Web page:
“Many of my clients are coming to me because I’m female. Creating promotional videos or video e-courses can be really confronting, and many of my female clients feel safer and more comfortable with female energy behind the camera,” she said.

“I’ve seen males in this industry on many occasions really push a client out of their comfort zone because they see their ideas as ‘better’. It’s just not an energy that all people want to be around. I encourage more collaboration, allowing the client to be in a space that’s comfortable for them.”

In her role in video production, de Rauch hopes to inspire the next generation of women.

“If I can show younger women that they have options – they can work behind the camera in any form they want to – then that would be amazing,” she said.

Cristina Laria: Co-director and producer, Pure Production

For Cristina Laria, volunteering at community TV station Channel 31 offered an entry in the video production industry.

After studying a Bachelor of Communication (Media) at RMIT University, her volunteer role transformed into a paid gig with the station for five years. She then moved from broadcast production into video production when she joined Pure Production in 2014.

In her role as co-director and producer at Pure Production, Laria manages a team, liaises with clients, produces and runs video shoots, and oversees all post-production activities. The company produces video content for a range of purposes, such as social media, marketing, and promotions.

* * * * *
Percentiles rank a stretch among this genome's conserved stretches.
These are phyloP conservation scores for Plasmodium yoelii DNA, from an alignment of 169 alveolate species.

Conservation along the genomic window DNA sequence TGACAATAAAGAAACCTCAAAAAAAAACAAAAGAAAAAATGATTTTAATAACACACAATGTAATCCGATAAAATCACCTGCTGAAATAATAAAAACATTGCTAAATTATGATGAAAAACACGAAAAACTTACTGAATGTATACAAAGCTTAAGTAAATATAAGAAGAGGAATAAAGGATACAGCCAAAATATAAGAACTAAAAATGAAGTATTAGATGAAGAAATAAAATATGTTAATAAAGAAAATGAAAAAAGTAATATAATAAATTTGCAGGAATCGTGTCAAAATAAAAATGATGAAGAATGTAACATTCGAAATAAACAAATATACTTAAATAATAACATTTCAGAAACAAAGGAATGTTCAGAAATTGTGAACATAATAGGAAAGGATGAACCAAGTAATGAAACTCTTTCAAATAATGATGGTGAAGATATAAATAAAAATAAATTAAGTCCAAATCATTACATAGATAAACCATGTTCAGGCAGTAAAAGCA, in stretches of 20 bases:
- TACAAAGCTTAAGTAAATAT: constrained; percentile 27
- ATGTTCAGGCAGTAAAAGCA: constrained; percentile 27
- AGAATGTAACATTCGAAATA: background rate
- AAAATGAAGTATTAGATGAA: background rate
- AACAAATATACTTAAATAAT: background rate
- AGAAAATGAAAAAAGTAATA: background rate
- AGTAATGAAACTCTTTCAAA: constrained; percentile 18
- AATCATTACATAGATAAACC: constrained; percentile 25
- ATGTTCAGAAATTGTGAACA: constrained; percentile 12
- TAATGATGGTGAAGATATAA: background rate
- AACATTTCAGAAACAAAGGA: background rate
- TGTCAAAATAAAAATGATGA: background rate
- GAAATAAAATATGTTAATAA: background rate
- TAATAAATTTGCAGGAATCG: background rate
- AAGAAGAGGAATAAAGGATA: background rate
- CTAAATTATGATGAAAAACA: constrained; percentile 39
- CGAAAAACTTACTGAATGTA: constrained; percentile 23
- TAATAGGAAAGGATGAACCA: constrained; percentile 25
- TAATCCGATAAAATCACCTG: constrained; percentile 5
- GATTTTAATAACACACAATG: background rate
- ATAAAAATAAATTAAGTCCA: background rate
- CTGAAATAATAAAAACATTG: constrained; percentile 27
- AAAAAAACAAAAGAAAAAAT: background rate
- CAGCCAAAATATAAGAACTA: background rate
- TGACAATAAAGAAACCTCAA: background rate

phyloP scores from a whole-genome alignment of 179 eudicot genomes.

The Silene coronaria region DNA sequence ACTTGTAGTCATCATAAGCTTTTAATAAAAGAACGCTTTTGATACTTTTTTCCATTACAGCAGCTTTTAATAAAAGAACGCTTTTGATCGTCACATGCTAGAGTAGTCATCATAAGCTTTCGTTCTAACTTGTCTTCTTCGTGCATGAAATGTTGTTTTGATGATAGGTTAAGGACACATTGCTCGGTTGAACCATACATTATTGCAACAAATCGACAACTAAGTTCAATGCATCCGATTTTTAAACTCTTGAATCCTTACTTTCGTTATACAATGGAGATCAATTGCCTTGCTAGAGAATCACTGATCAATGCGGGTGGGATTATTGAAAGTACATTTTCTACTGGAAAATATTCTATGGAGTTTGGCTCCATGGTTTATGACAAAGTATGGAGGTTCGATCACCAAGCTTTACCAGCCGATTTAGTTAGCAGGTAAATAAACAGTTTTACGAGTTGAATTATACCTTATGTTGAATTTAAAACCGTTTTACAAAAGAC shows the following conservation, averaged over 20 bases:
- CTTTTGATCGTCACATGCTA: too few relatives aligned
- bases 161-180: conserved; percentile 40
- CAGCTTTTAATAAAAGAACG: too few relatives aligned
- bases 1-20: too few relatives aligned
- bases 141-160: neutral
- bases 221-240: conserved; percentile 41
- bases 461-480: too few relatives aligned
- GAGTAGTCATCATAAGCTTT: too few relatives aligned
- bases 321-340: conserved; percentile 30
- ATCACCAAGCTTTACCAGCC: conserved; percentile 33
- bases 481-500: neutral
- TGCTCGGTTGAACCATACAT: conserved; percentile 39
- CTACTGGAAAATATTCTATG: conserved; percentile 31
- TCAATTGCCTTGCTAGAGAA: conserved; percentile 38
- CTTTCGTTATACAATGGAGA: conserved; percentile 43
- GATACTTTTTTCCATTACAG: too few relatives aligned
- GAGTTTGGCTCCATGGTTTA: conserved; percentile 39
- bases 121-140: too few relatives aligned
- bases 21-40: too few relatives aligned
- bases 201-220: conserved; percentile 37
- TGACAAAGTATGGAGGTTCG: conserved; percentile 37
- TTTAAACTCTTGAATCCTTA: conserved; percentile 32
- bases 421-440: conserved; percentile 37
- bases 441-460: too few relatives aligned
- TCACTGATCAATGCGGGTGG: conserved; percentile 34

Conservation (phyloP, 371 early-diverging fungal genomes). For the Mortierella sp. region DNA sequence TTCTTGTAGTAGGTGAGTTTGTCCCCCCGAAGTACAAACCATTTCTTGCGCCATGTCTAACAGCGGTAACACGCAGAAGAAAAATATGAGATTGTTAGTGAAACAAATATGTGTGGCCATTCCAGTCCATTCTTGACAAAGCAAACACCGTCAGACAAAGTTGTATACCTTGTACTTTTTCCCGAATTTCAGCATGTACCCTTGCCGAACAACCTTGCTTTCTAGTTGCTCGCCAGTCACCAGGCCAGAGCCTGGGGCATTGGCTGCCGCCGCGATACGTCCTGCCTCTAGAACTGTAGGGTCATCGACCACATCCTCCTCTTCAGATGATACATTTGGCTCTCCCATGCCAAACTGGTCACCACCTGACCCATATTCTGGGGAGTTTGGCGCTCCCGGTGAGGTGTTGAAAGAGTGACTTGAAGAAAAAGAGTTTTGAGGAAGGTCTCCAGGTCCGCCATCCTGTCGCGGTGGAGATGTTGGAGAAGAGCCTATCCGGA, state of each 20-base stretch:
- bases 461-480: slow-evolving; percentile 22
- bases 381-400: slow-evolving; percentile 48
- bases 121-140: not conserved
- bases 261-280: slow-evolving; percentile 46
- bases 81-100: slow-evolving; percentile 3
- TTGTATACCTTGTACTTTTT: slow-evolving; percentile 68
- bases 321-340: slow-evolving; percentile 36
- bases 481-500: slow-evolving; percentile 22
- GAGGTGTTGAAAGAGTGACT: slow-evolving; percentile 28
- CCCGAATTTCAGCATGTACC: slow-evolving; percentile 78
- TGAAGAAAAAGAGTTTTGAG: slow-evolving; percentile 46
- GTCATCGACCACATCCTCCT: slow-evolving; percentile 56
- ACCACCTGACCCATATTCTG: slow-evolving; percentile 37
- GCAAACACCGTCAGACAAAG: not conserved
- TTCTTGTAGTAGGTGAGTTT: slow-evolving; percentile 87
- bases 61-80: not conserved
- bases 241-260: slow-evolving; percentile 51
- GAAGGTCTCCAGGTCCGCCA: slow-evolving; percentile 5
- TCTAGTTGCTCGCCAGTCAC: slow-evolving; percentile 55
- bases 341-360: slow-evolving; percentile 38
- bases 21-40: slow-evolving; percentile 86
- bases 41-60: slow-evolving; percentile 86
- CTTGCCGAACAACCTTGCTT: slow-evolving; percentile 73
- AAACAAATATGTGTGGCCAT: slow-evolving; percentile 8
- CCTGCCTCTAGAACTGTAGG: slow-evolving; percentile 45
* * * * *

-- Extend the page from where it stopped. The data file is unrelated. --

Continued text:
Despite being surrounded by women throughout her university course, Laria noticed just how male-dominant the video production industry was once she entered the workforce.

“My first job at Channel 31, we had the typical, all males in positions of power. There were definitely challenges and power struggles in that workplace, however I was always confident in my ability and not shy to speak up,” she said.

When she moved to Pure Production, she thankfully didn’t experience the male-female struggle, despite the workplace being mainly male-dominant.

“Being a woman in charge of three males has never been a challenge. They are all respectful in every way and I feel really lucky,” she said.

And that’s something Laria wants to make the upcoming generation of women video producers aware of – just because you see a lot of men working in the industry doesn’t mean that you can’t be part of it.

“While it is natural for men to gravitate towards the more technical roles, that definitely doesn’t mean females can’t do the work if that’s what they are interested in. They might be interested in the technical side of things, or the producing side of things like I am but, either way, the industry is one which is a good fit for either gender. There’s no reason why there should be more men, and with a woman at the helm, I hope Pure Production is a good example of that,” she said.

Her advice to other women looking to get into video production is to be aware that more men work in the industry, but don’t let it hold you back.